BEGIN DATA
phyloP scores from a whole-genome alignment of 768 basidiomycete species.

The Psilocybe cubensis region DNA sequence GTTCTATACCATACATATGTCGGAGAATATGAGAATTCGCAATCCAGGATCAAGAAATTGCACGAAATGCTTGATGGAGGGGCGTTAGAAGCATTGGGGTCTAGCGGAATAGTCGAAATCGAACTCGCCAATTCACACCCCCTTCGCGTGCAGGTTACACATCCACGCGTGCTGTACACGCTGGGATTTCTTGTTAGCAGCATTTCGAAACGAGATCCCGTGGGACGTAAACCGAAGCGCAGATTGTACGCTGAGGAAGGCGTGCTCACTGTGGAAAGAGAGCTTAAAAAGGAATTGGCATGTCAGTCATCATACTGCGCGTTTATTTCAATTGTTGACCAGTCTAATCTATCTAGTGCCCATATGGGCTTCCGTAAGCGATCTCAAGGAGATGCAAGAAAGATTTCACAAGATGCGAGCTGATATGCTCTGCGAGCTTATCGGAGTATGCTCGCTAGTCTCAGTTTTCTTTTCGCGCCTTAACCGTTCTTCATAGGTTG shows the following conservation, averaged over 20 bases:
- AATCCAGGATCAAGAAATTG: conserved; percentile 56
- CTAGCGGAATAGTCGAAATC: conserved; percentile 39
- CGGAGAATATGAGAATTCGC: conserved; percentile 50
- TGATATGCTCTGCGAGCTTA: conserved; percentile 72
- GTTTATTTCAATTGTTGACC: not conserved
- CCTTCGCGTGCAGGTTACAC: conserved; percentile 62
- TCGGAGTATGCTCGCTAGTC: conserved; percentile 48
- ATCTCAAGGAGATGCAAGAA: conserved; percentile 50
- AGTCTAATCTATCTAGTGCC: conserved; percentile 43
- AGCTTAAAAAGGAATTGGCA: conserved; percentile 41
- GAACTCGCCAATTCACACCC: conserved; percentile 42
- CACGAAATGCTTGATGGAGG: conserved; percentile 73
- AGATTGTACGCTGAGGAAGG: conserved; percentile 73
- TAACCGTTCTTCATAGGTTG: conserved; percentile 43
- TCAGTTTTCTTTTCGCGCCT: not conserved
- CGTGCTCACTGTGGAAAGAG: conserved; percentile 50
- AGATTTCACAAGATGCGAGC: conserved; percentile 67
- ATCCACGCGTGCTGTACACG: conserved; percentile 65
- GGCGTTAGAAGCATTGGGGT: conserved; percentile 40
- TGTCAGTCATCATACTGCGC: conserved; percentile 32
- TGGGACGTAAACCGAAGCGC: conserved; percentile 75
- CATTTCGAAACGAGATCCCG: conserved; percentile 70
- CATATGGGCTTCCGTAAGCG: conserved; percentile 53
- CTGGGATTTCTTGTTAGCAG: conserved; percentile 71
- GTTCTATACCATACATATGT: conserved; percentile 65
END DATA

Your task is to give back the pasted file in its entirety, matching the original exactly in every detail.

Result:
phyloP scores from a whole-genome alignment of 768 basidiomycete species.

The Psilocybe cubensis region DNA sequence GTTCTATACCATACATATGTCGGAGAATATGAGAATTCGCAATCCAGGATCAAGAAATTGCACGAAATGCTTGATGGAGGGGCGTTAGAAGCATTGGGGTCTAGCGGAATAGTCGAAATCGAACTCGCCAATTCACACCCCCTTCGCGTGCAGGTTACACATCCACGCGTGCTGTACACGCTGGGATTTCTTGTTAGCAGCATTTCGAAACGAGATCCCGTGGGACGTAAACCGAAGCGCAGATTGTACGCTGAGGAAGGCGTGCTCACTGTGGAAAGAGAGCTTAAAAAGGAATTGGCATGTCAGTCATCATACTGCGCGTTTATTTCAATTGTTGACCAGTCTAATCTATCTAGTGCCCATATGGGCTTCCGTAAGCGATCTCAAGGAGATGCAAGAAAGATTTCACAAGATGCGAGCTGATATGCTCTGCGAGCTTATCGGAGTATGCTCGCTAGTCTCAGTTTTCTTTTCGCGCCTTAACCGTTCTTCATAGGTTG shows the following conservation, averaged over 20 bases:
- AATCCAGGATCAAGAAATTG: conserved; percentile 56
- CTAGCGGAATAGTCGAAATC: conserved; percentile 39
- CGGAGAATATGAGAATTCGC: conserved; percentile 50
- TGATATGCTCTGCGAGCTTA: conserved; percentile 72
- GTTTATTTCAATTGTTGACC: not conserved
- CCTTCGCGTGCAGGTTACAC: conserved; percentile 62
- TCGGAGTATGCTCGCTAGTC: conserved; percentile 48
- ATCTCAAGGAGATGCAAGAA: conserved; percentile 50
- AGTCTAATCTATCTAGTGCC: conserved; percentile 43
- AGCTTAAAAAGGAATTGGCA: conserved; percentile 41
- GAACTCGCCAATTCACACCC: conserved; percentile 42
- CACGAAATGCTTGATGGAGG: conserved; percentile 73
- AGATTGTACGCTGAGGAAGG: conserved; percentile 73
- TAACCGTTCTTCATAGGTTG: conserved; percentile 43
- TCAGTTTTCTTTTCGCGCCT: not conserved
- CGTGCTCACTGTGGAAAGAG: conserved; percentile 50
- AGATTTCACAAGATGCGAGC: conserved; percentile 67
- ATCCACGCGTGCTGTACACG: conserved; percentile 65
- GGCGTTAGAAGCATTGGGGT: conserved; percentile 40
- TGTCAGTCATCATACTGCGC: conserved; percentile 32
- TGGGACGTAAACCGAAGCGC: conserved; percentile 75
- CATTTCGAAACGAGATCCCG: conserved; percentile 70
- CATATGGGCTTCCGTAAGCG: conserved; percentile 53
- CTGGGATTTCTTGTTAGCAG: conserved; percentile 71
- GTTCTATACCATACATATGT: conserved; percentile 65